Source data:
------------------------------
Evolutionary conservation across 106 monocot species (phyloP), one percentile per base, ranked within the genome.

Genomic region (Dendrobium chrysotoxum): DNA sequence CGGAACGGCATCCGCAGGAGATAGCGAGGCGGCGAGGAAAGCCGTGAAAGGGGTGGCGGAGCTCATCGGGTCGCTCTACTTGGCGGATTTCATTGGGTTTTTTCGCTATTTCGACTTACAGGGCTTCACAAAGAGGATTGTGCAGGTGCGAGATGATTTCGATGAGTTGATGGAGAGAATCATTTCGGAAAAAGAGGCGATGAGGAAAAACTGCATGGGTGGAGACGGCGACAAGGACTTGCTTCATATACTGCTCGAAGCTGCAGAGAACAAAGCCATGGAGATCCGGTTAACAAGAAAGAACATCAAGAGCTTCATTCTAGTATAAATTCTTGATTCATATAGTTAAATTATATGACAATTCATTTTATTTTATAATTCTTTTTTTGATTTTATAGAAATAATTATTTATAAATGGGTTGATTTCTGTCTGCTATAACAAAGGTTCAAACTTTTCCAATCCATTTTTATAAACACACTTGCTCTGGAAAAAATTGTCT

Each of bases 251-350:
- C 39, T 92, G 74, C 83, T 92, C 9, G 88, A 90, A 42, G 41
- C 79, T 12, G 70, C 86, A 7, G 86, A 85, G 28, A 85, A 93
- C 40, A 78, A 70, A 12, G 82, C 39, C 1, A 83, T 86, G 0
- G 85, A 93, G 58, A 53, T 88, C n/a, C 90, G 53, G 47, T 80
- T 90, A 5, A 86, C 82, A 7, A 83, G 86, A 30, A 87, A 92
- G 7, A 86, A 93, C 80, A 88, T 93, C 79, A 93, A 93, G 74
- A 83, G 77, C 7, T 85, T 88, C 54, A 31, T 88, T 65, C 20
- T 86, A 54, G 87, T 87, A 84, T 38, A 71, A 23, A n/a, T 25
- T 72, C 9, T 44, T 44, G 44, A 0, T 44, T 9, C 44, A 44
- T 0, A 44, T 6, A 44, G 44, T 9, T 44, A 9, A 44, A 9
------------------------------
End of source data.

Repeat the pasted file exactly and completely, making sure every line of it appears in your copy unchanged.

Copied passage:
Evolutionary conservation across 106 monocot species (phyloP), one percentile per base, ranked within the genome.

Genomic region (Dendrobium chrysotoxum): DNA sequence CGGAACGGCATCCGCAGGAGATAGCGAGGCGGCGAGGAAAGCCGTGAAAGGGGTGGCGGAGCTCATCGGGTCGCTCTACTTGGCGGATTTCATTGGGTTTTTTCGCTATTTCGACTTACAGGGCTTCACAAAGAGGATTGTGCAGGTGCGAGATGATTTCGATGAGTTGATGGAGAGAATCATTTCGGAAAAAGAGGCGATGAGGAAAAACTGCATGGGTGGAGACGGCGACAAGGACTTGCTTCATATACTGCTCGAAGCTGCAGAGAACAAAGCCATGGAGATCCGGTTAACAAGAAAGAACATCAAGAGCTTCATTCTAGTATAAATTCTTGATTCATATAGTTAAATTATATGACAATTCATTTTATTTTATAATTCTTTTTTTGATTTTATAGAAATAATTATTTATAAATGGGTTGATTTCTGTCTGCTATAACAAAGGTTCAAACTTTTCCAATCCATTTTTATAAACACACTTGCTCTGGAAAAAATTGTCT

Each of bases 251-350:
- C 39, T 92, G 74, C 83, T 92, C 9, G 88, A 90, A 42, G 41
- C 79, T 12, G 70, C 86, A 7, G 86, A 85, G 28, A 85, A 93
- C 40, A 78, A 70, A 12, G 82, C 39, C 1, A 83, T 86, G 0
- G 85, A 93, G 58, A 53, T 88, C n/a, C 90, G 53, G 47, T 80
- T 90, A 5, A 86, C 82, A 7, A 83, G 86, A 30, A 87, A 92
- G 7, A 86, A 93, C 80, A 88, T 93, C 79, A 93, A 93, G 74
- A 83, G 77, C 7, T 85, T 88, C 54, A 31, T 88, T 65, C 20
- T 86, A 54, G 87, T 87, A 84, T 38, A 71, A 23, A n/a, T 25
- T 72, C 9, T 44, T 44, G 44, A 0, T 44, T 9, C 44, A 44
- T 0, A 44, T 6, A 44, G 44, T 9, T 44, A 9, A 44, A 9